• 1
    $\begingroup$ Your initial statement has it backwards: distributions are defined in terms of random variables, not the other way around. Algebraic operations on random variables are identical to operations on any function. Ordinarily they would not use convolutions, which are operations on distribution functions. See stats.stackexchange.com/a/392506/919 for a full discussion. $\endgroup$
    – whuber
    Commented Dec 25, 2022 at 20:36
  • $\begingroup$ @whuber I fixed the wording. $\endgroup$
    – Tim
    Commented Dec 25, 2022 at 20:38
  • $\begingroup$ In an attempt to restate what you are saying, random samples (even if you have 100s of them) are not something that is possible to operate on. This would include two posterior samples from to separate Bayesian models, random numbers, draws from rnorm(). If you make no assumptions about the distribution of the random variables then there is no way to say anything about the "full width" of their sums or averages. I think that makes sense. For some reason I thought random samples were more useful. $\endgroup$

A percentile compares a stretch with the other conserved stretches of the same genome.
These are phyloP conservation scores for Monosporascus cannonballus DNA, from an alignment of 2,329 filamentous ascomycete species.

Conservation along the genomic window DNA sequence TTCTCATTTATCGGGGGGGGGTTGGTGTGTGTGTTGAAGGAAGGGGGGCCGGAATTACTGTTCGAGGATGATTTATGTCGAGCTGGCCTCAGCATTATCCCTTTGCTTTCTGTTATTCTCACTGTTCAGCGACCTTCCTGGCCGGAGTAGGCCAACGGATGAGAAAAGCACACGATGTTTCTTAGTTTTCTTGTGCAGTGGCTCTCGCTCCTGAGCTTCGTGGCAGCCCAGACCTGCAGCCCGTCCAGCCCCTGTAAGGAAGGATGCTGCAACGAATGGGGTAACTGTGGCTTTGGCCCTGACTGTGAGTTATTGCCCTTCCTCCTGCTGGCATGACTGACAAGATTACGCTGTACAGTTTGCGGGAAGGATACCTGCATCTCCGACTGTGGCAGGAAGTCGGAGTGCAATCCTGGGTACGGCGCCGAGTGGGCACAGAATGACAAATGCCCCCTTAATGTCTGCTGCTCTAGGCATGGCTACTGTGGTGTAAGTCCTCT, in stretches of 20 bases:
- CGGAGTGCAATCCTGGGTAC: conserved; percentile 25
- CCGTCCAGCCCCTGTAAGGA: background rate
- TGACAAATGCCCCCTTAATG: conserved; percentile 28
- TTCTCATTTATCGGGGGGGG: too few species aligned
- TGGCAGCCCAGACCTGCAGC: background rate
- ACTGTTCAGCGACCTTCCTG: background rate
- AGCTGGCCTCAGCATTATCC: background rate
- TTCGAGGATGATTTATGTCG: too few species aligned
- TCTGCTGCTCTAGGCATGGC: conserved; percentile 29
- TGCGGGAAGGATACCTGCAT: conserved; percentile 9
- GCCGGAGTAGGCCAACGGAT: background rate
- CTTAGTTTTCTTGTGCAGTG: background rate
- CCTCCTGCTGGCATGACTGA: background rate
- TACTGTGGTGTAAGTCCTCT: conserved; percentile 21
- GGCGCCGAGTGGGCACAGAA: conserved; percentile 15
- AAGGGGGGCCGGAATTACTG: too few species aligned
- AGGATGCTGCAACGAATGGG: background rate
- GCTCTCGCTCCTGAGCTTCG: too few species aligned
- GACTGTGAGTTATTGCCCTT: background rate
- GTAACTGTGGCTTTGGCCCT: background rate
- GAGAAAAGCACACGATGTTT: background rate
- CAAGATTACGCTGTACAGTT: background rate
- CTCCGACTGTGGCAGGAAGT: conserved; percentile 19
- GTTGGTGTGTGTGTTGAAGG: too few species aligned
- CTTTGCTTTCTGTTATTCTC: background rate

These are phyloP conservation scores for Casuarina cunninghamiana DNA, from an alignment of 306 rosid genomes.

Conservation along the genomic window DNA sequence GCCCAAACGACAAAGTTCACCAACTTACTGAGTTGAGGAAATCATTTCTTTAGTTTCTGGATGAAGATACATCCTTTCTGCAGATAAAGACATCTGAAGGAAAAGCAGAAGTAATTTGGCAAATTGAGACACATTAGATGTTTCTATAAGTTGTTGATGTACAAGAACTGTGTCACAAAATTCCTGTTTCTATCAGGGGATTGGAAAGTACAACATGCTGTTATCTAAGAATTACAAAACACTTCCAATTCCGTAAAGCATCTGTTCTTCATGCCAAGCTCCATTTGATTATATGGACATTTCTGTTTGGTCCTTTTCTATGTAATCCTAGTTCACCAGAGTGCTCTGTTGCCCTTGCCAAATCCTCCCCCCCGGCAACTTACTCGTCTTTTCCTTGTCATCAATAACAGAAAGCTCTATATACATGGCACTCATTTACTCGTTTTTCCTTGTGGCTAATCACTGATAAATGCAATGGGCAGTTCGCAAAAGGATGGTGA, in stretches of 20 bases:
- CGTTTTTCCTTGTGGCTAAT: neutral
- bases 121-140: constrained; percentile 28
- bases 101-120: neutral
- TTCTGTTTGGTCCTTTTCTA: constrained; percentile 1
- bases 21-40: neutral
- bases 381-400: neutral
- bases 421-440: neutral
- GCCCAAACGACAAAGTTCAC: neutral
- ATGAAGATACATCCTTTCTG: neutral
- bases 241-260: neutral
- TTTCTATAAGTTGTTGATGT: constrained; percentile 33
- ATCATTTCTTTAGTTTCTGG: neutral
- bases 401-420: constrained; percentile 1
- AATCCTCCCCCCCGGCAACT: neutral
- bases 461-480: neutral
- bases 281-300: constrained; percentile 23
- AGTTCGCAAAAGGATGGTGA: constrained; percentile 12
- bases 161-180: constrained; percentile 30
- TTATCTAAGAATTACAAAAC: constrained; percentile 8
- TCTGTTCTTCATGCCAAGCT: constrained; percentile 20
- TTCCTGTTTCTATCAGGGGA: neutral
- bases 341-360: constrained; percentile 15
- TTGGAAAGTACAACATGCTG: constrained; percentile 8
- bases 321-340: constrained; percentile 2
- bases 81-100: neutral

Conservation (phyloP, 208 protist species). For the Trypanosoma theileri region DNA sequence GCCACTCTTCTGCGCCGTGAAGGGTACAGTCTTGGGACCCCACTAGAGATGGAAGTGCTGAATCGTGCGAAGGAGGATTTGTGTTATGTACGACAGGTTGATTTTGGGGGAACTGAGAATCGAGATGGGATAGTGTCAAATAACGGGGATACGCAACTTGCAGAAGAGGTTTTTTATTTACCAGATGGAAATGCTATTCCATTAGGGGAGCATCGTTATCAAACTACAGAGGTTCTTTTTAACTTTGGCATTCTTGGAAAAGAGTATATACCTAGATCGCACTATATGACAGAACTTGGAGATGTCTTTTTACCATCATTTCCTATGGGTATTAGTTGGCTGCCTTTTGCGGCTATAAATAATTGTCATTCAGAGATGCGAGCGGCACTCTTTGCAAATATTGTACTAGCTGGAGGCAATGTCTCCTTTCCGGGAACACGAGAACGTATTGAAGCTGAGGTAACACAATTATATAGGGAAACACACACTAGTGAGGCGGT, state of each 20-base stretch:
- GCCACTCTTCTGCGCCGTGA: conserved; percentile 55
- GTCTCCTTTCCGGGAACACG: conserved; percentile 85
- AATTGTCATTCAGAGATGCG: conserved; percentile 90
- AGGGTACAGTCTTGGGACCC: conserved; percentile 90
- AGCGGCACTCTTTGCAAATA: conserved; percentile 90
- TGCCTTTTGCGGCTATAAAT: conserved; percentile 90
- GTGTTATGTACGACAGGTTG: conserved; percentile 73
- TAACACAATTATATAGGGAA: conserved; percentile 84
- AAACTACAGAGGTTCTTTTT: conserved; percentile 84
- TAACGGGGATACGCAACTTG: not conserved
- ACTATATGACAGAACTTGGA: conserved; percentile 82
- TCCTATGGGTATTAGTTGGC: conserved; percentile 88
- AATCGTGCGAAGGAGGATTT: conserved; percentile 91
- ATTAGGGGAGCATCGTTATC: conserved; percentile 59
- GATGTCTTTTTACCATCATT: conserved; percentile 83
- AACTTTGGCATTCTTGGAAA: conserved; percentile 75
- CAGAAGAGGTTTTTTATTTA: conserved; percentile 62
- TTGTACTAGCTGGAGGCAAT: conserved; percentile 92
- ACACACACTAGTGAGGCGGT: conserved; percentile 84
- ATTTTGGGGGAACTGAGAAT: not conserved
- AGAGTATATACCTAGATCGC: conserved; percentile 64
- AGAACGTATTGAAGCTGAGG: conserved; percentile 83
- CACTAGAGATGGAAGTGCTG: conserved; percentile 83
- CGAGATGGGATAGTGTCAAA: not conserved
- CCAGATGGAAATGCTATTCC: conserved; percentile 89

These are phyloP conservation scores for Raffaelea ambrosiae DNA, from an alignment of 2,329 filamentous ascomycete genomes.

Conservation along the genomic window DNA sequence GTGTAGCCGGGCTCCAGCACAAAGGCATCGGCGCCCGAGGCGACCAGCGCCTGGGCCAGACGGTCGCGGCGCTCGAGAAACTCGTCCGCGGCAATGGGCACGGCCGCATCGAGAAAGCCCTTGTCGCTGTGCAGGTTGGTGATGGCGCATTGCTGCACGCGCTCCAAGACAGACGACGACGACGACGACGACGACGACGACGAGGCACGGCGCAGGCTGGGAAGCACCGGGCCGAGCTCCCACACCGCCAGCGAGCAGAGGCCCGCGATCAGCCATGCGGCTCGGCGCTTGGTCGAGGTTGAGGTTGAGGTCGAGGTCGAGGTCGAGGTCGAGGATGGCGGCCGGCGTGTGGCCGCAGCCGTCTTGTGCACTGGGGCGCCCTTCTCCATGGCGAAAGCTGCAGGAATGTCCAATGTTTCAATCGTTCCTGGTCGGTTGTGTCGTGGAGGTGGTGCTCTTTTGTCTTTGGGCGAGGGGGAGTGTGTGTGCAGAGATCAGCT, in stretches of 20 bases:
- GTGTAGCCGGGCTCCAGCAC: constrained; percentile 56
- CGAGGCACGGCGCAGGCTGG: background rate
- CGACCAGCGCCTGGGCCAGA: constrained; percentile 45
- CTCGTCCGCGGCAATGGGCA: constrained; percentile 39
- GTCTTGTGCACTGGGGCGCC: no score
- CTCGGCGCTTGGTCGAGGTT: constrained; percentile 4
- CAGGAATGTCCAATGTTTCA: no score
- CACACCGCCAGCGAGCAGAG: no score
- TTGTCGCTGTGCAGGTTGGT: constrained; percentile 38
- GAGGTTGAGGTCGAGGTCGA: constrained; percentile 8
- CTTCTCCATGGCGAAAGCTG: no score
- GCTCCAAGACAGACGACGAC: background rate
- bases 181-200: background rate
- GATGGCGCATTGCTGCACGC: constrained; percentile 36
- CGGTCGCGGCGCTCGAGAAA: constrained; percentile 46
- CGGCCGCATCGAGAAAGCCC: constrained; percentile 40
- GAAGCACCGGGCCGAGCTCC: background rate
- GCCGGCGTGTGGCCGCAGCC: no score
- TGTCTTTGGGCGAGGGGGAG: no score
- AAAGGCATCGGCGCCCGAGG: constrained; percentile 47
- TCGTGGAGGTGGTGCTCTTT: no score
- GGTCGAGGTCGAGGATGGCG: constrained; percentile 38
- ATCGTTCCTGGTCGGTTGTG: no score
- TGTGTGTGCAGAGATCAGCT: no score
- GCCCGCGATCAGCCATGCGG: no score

– Alex
    Commented Dec 25, 2022 at 23:53
  • 1
    $\begingroup$ @Alex they are useful. If you have enough data, their empirical distribution approximates the true distribution. In such a case, the distribution of the empirical results of evaluating some function over the samples would approximate the distribution of the function of the random variable. But you cannot easily go out-of-sample as you suggested. $\endgroup$
    – Tim
    Commented Dec 26, 2022 at 7:57